The first toy trains were made from lead and had no moving parts. Some had wheels which flipped, but these had to be pulled or pushed. Some of the early 19th-century push toy trains were made of tinplate, like the large, durable, stylized locomotive toys from the U.S., that were painted gold and red and decorated with hearts and flowers. train model builders affordable train layouts
Around 1875, technological advancements in materials and manufacturing enabled tin to be stamped, cut, rolled, and lithographed faster than ever before.
Toy trains were revolutionized when Märklina German firm that specialized in doll house accessories, sought to make an equivalent toy for boys where a continuous revenue stream could be guaranteed by selling add-on accessories for years after the first purchase. In addition to boxed sets containing a train and track, Märklin offered additional track, rolling stock, and buildings sold separately, creating the predecessor to the modern model train layout featuring buildings and scenery in addition to an operating train.
Electric trains followed, with the first appearing in 1897, made by the U.S. firm Carlisle & Finch. As residential use of electricity became more common from the early 20th century, electric trains gained popularity and as time moved on, these electrical trains grew in sophistication, gaining light, the ability to change direction, to emit a whistling noise, to smoke, to couple and uncouple cars and even load and unload cargo. Toy trains from the first half of the 20th century were frequently made of lithographed tin; later trains were often made mostly of plastic.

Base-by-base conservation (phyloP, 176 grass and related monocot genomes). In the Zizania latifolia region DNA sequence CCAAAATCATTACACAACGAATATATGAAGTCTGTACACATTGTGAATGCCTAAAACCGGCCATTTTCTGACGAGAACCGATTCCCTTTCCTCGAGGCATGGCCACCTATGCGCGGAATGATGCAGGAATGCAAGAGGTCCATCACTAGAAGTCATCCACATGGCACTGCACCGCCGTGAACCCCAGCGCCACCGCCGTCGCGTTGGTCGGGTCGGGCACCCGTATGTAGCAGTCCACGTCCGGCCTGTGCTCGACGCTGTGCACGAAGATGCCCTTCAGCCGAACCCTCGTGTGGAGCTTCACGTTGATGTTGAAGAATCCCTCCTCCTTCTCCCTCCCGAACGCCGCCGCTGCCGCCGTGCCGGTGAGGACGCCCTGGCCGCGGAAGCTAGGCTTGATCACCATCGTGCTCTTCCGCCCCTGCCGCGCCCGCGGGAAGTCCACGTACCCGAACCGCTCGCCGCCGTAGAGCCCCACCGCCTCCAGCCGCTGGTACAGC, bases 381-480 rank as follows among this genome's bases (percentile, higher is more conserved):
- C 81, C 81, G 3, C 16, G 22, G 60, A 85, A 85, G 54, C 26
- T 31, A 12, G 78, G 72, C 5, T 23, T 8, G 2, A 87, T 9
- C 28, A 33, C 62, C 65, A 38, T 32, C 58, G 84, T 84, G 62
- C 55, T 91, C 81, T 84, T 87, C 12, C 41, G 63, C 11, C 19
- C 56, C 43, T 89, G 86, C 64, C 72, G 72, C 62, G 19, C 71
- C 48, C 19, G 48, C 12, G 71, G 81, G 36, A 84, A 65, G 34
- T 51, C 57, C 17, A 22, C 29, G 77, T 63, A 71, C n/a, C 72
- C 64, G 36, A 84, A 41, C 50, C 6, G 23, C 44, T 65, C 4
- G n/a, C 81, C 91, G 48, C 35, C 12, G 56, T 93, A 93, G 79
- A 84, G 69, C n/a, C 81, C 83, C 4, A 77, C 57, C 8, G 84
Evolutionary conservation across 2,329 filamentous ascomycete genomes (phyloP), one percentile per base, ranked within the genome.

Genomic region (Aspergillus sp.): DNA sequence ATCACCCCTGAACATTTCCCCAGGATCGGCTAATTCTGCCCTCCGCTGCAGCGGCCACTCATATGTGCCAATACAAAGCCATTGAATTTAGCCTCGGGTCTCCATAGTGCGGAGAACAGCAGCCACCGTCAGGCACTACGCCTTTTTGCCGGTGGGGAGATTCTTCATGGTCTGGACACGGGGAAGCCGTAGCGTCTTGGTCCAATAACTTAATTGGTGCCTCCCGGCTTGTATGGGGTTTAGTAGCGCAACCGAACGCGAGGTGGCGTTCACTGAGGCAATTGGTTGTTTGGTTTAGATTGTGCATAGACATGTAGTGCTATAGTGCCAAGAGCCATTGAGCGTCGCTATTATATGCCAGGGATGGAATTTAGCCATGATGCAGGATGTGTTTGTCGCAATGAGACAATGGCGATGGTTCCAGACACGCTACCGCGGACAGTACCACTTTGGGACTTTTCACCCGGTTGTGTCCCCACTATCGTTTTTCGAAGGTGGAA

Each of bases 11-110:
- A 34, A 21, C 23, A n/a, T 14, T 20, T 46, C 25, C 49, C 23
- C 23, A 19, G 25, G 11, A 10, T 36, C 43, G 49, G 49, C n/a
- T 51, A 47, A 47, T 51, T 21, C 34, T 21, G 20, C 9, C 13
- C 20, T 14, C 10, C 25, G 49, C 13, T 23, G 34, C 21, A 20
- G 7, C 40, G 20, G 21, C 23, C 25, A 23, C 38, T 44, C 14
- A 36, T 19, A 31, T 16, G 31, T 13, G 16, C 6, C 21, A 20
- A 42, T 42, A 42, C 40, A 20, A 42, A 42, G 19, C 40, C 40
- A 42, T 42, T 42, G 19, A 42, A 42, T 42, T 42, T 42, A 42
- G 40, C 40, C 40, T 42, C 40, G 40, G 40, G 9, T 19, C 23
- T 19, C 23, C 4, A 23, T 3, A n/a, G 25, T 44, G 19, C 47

Pull toys and wind-up trains were marketed towards children, while electric trains were marketed towards teens, especially teenaged boys.
Now, S gauge and O gauge railroads continue to be considered toy trains by their own adherents and are often accessorized with semi-scale model buildings by Plasticville or even K-Line (who owns the rights to the Plasticville-like buildings created by Marx in the 1950s to the 1970s). However, as a result of their high cost, one is more likely to locate an HO scale or N scale train set at a toy shop than an O scale collection.
Many modern electric toy trains contain sophisticated electronic equipment which exude digitized sound effects and allow the operator to securely and easily run multiple remote controller trains on a single loop of course. In recent years, many toy train operators will operate a train using a TV camera at the front of the engine and hooked up to a screen, such as pc monitor. This will show an image, similar to that of a real (smaller size) railroad.
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